Drug Rehab Centers

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Opioids (including prescription opioids and heroin) killed more than 33,000 people in 2015, more than any year on record. Nearly half of all opioid overdose deaths involve a prescription opioid.

The rate of overdose deaths involving opioids has doubled since 2000, and southern states, including Mississippi, have the most prescriptions per person for opioid painkillers.

The Prescription Drug Crisis In Mississippi

Mississippi's opioid epidemic follows national trends. Even as the number of opioid prescriptions dispensed in the state has steadily dropped, deaths due to opioid-related overdoses have continued to increase.

Governor Phil Bryant led state efforts to address the epidemic through an August 2017 executive order that encouraged the use of naloxone by law enforcement officers, and by convening an Opioid and Heroin Study Task Force comprising representatives from state agencies, medical and dental boards, providers, and county representatives.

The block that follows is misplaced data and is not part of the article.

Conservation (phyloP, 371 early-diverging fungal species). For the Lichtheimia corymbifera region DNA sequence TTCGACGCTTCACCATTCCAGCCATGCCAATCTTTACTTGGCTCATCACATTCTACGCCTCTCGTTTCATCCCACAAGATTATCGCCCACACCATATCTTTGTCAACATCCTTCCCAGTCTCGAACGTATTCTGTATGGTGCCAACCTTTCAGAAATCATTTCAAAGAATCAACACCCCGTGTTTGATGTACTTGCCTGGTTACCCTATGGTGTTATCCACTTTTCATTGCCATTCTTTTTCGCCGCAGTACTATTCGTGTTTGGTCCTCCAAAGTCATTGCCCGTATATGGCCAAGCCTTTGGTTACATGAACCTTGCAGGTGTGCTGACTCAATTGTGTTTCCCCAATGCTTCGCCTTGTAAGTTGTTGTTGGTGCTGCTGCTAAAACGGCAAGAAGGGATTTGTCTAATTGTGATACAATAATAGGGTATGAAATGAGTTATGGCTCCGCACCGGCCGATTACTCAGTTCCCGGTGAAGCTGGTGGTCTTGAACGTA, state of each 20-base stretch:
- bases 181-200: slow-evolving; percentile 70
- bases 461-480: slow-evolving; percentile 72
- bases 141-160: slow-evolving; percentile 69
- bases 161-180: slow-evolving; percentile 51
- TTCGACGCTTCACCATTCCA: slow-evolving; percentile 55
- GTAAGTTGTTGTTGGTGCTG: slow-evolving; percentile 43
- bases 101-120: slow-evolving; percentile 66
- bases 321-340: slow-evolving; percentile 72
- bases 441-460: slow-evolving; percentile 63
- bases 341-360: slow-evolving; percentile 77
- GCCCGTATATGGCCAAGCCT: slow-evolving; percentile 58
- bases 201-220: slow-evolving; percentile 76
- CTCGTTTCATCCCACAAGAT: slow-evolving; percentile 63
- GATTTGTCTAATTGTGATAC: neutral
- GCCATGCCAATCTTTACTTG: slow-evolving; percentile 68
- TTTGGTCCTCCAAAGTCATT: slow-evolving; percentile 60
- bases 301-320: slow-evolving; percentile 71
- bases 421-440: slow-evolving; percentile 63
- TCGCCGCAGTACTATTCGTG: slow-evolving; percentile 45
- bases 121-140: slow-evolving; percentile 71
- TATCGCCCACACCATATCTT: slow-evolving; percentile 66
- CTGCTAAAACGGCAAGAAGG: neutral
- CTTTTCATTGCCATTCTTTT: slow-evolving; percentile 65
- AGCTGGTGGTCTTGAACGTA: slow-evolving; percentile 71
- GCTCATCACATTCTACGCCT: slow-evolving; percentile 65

In 2017, Mississippi providers wrote 92.9 opioid prescriptions for every 100 persons (, compared to the average U.S. rate of 58.7 prescriptions. This was among the top five rates in the United States that year (per the CDC); however, it was also the lowest rate in the state since data became available in 2006.

The hospital cases linked to opioid poisoning in Mississippi climbed by 23.3% between 2016 and 2017. At the same time, the admissions associated with adverse effects increased drastically by 119.3%. Between 2014 and 2016, there was a temporary decrease in admissions for abuse and dependence. Such admissions declined, however, at the expense of an increasing number of diagnoses for unspecified use. Between 2016 and 2017, diagnoses for abuse and dependence increased, again, by 10.3% and 12.0%, respectively.